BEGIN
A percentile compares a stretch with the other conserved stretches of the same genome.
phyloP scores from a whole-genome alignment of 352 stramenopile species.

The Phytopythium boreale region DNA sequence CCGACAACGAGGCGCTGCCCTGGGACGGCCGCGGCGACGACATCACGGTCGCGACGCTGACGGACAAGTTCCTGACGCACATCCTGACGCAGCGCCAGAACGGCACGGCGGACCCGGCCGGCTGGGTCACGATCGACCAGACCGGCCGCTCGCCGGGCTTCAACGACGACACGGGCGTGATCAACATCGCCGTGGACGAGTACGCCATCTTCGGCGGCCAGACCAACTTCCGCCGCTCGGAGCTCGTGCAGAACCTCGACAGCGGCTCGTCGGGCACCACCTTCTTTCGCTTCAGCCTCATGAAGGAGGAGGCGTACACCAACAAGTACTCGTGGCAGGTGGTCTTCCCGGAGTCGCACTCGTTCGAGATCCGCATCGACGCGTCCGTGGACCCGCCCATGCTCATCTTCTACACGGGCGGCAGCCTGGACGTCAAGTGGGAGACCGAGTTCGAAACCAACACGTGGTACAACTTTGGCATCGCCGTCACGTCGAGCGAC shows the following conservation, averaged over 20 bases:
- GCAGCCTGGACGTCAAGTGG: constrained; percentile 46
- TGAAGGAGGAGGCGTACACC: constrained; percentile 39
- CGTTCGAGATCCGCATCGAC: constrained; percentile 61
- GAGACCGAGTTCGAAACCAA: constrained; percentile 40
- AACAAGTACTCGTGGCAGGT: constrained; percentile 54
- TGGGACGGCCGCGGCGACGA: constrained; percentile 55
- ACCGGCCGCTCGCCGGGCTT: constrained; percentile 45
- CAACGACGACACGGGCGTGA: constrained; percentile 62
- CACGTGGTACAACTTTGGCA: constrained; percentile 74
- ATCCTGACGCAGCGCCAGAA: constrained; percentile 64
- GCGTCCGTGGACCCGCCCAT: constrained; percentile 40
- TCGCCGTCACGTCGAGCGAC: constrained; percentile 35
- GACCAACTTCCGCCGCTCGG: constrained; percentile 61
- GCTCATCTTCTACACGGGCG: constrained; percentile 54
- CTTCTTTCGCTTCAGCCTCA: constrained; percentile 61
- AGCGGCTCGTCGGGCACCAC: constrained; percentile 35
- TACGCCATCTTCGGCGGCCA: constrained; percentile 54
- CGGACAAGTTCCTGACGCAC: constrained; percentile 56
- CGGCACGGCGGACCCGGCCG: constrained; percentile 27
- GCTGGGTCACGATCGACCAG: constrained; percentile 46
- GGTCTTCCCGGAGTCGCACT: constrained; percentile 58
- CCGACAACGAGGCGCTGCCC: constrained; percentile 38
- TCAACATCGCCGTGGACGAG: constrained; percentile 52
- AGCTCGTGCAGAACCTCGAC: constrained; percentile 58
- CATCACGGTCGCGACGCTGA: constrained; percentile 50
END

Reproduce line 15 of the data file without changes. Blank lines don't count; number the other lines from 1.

- TCGCCGTCACGTCGAGCGAC: constrained; percentile 35